I think you could apply the same metaphor more broadly though–and think of all of your relationships together as being like a tree–and when one is lost–it’s like losing a branch…

Too many limbs lost all at once is painful and damaging.. there is an absence there —the social canopy is rent open–and then only time can try to fill up…

But even if it does fill the space–it will never be as it was before–because the scars of lost limbs will still be there..”

storm_damage_l1.JPG

In this current moment, we are always going to exist as a summation of things that have happened to us and that we have made happen.  This is our continually changing and growing origin story.

It helps to define us–but never totally defines us–because we still have options for the stories we are still going to write.

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Hard & Soft Sciences–or perhaps the Simple and Complex Sciences..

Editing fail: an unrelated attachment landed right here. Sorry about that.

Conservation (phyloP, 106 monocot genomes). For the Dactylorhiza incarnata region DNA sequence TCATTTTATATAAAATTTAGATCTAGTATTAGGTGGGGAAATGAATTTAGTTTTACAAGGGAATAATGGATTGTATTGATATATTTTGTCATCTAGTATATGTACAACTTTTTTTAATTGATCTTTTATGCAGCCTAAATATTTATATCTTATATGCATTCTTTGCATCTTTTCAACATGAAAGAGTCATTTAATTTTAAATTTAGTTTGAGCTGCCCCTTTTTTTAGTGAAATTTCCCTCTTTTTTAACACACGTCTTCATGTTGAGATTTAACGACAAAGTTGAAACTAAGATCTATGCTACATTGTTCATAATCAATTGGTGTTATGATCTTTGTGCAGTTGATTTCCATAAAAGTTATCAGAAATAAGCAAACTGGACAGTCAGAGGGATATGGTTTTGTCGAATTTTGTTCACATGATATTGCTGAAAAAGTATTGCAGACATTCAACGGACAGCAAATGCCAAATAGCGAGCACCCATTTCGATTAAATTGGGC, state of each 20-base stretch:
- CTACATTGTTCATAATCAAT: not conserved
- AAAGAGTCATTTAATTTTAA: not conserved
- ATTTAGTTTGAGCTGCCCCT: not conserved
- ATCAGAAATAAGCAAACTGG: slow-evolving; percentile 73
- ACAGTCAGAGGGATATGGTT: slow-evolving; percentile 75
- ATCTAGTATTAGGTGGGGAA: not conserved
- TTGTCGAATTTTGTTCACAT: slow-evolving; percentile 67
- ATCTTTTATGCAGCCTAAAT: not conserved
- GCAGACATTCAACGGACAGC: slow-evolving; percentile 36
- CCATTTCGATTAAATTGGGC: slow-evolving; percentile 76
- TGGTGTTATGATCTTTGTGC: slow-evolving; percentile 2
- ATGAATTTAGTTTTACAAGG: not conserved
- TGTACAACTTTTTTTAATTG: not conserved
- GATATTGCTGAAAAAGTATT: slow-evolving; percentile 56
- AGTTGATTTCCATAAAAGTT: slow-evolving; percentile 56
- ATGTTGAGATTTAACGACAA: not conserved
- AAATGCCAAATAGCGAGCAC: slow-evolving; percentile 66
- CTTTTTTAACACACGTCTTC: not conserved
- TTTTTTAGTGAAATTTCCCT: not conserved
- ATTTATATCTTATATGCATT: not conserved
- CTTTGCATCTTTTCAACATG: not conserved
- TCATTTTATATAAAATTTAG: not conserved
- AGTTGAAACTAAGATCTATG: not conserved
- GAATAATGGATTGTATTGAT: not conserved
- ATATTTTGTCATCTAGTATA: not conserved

My good friend Brent and I have had an ongoing discussion for many years about perceptions and labels for the sciences–i.e. the the natural and the social sciences.   In our society, the natural sciences (physics, chemistry, biology,..) are preeminent–and they also often are called the “Hard Sciences” in comparison to the squishy “Soft Sciences” of the social sciences (Economics, Sociology, Psychology, Anthropology, …).

These labels have a history going back into the 19th century, and part of the meanings associated with the labels come from the notion that the mathematical rigor, testability, and overall durability of the results in the natural sciences is what made them “hard”–they provided stark, clear results that could be relied upon.

This hardness, of course, stood in contrast to–while co-creating–those “squishy” soft sciences whose results were so fleeting, and changeable.